During our discovery phase, we discussed at length whether this Web site should be differentiated from GopherSports.com. We decided it would be easier to drive customers to the right place if we chose to call the site something new. We toyed around with names involving "tickets," but felt this was too narrow since we wanted to promote the idea that Gopher fans could buy anything they want (and manage one account) in one place.
We thought deeply about what name to give it. The recurring theme of what our fans can see and do on this Web site kept coming back to the same principle--it is a site for their interests as a customer. This is how we arrived at MyGopherSports, which debuted on Aug. 1, 2010.
From there, we began marketing the new concept to our fans: When you want to buy something from us, simply visit MyGopherSports.com. The new site actually allows us to simplify our marketing message. Whether we are promoting ticket offers, season renewals, or other consumer actions, we direct our fans to MyGopherSports.com. It is promoted on billboards and highlighted in television commercials, game announcements, and radio spots. We have even launched a customer service-related Twitter account for MyGopherSports that has more than 1,000 followers.
Along with providing our fans an easier shopping experience, MyGopherSports is allowing us to market our tickets and other products in exciting ways. Because we have full control over this site, we have been able to do whatever we want, whenever we want. These new ideas have included:
Integrated Merchandise: This past August, we chose to migrate our entire online store onto MyGopherSports with our partner, Goldy's Locker Room. Our fans can now purchase tickets, merchandise, memberships, and gift cards and make donations in one single transaction. This strengthens the MyGopherSports brand and gives fans even more reasons to visit the site.
Migrating the store also boosts sales in all areas, since at the site, customers are in shopping mode, not fan mode. The numbers speak for themselves: Merchandise revenue online increased 124 percent in one month over the previous year, and the average order size on MyGopherSports was 233 percent greater compared to the previous year. The idea of integrating online merchandise with all online ticket sales and donations seemed obvious--consumers today want to buy everything in one place (think Super Target and Costco)--yet no one else is doing this in college athletics.
Further, the integrated approach allows us to dynamically market to individual fans based on their interests. For example, if someone comes online to purchase hockey tickets, they will see suggestions for hockey merchandise. If a customer is buying football gear, they are reminded that there are tickets available for the game that weekend.
Black Friday: On the day when America is focused on finding great deals, we capitalized on a huge sales opportunity. We advertised that the site would have a ton of deals on Black Friday--everything from a Gopher Getaway hotel package to discounted tickets to stocking stuffer merchandise items. We created a compelling consumer experience while not impacting GopherSports.com. And we generated over $35,000 in ticket sales, merchandise sales, and donations through the online Black Friday promotion.
Ready for Anything: We are excited about the future possibilities that MyGopherSports will allow us. Whether we grab a huge win against a rival school, advance deep into postseason play in a sport, or secure a date to play a football game on New Year's Day, everything we've done prepares us to capitalize by having one place to send Gopher fans. Our goal isn't to have Gopher football fans go to MyGopherSports and just buy bowl tickets. We want them to shop for bowl packages (tickets, airfare, hotel), select their favorite bowl gear, sign up for our special events leading up to the bowl, and purchase anything else we have to offer.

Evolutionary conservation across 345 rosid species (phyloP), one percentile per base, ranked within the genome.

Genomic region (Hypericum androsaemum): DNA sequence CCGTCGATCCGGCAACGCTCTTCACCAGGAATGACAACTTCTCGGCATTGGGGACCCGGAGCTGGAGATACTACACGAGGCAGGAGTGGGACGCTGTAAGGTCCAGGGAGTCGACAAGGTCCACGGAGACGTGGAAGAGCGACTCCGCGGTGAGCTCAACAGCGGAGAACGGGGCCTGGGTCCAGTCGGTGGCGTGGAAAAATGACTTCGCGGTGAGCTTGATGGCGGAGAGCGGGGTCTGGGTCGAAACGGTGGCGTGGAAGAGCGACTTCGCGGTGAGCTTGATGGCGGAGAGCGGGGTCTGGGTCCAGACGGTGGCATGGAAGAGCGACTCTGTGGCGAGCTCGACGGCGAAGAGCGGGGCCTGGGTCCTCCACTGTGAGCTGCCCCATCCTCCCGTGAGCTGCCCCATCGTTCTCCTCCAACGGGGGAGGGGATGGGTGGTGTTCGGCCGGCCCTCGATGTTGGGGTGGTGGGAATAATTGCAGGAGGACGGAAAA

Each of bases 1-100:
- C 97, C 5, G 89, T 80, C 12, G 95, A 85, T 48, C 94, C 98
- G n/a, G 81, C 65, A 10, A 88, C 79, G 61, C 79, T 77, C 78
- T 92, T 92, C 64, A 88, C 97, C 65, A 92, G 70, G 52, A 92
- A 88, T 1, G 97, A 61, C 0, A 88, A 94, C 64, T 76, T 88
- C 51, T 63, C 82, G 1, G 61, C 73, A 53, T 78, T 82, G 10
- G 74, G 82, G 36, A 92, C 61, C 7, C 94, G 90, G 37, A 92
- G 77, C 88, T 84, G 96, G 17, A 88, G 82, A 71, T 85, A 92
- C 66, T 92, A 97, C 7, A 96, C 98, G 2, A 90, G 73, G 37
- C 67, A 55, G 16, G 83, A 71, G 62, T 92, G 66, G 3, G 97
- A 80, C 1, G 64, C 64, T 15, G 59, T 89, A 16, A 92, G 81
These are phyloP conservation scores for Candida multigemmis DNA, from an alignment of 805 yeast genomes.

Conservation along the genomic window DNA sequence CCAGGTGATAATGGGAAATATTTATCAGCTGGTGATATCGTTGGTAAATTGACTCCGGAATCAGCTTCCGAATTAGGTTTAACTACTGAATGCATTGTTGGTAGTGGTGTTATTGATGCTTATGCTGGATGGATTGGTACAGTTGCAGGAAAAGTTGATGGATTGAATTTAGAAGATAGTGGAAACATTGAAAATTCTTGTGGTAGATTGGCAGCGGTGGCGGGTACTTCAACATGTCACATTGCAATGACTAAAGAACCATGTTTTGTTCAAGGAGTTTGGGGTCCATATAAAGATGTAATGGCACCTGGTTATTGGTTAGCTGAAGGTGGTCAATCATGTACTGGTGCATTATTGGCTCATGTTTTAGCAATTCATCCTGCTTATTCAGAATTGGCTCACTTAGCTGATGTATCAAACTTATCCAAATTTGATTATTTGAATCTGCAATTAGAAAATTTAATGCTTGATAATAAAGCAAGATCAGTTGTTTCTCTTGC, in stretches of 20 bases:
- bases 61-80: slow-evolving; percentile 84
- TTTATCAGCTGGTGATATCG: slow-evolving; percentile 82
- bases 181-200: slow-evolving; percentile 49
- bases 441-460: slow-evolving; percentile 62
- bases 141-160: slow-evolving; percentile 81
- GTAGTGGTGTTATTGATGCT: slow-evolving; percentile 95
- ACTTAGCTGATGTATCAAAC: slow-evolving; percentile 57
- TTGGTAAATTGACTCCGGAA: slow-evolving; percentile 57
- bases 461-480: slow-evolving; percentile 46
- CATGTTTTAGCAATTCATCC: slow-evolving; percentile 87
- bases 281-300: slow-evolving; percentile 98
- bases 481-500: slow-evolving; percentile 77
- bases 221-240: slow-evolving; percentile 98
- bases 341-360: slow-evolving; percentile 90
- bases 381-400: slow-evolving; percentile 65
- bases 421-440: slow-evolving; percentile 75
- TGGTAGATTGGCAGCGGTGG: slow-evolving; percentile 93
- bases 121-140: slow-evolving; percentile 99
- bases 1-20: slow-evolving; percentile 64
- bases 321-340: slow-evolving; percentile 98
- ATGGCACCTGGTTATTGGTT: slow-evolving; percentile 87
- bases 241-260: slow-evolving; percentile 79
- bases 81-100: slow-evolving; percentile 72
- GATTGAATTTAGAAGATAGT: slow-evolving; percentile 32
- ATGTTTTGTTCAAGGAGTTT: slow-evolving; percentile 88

Beyond the new integrated marketing ideas, the site is proving itself in many other ways. To start, our customer service has improved. We get fewer phone calls, and we've received great feedback on how easy it is to purchase tickets now. Second, our online season ticket renewals from 2010 to 2011 increased by 15 percent. We created a "Season Renewal Central," where fans are able to learn about everything related to season tickets and renew in the same place. This is a key difference compared to other season ticket renewal microsites that are so popular these days.
We are also happy to report that our fans are finding and using the site in a big way. We had 4.9 million page views on MyGopherSports in the first year, and in the second year, direct traffic to the site increased 40 percent.
What we've accomplished so far is only the beginning in our eyes. By having all customer data in one database, the packaging, cross-sell, and up-sell opportunities will allow us to create compelling offers to every type of Gopher fan. Whether she is a major donor and season ticket holder, or he lives in Hawaii and attending a game is rarely an option, our goal is to have something that resonates with each fan.
We are very lucky in college athletics to have such dedicated fans, but I think we are at a critical juncture because they are starting to compare us to their other consumer experiences. We need to offer our fans first-class purchasing experiences like those they find at Amazon, Apple, and Nike. MyGopherSports was a big step forward in our quest to provide the same level of excellence our fans both deserve and expect from the University of Minnesota.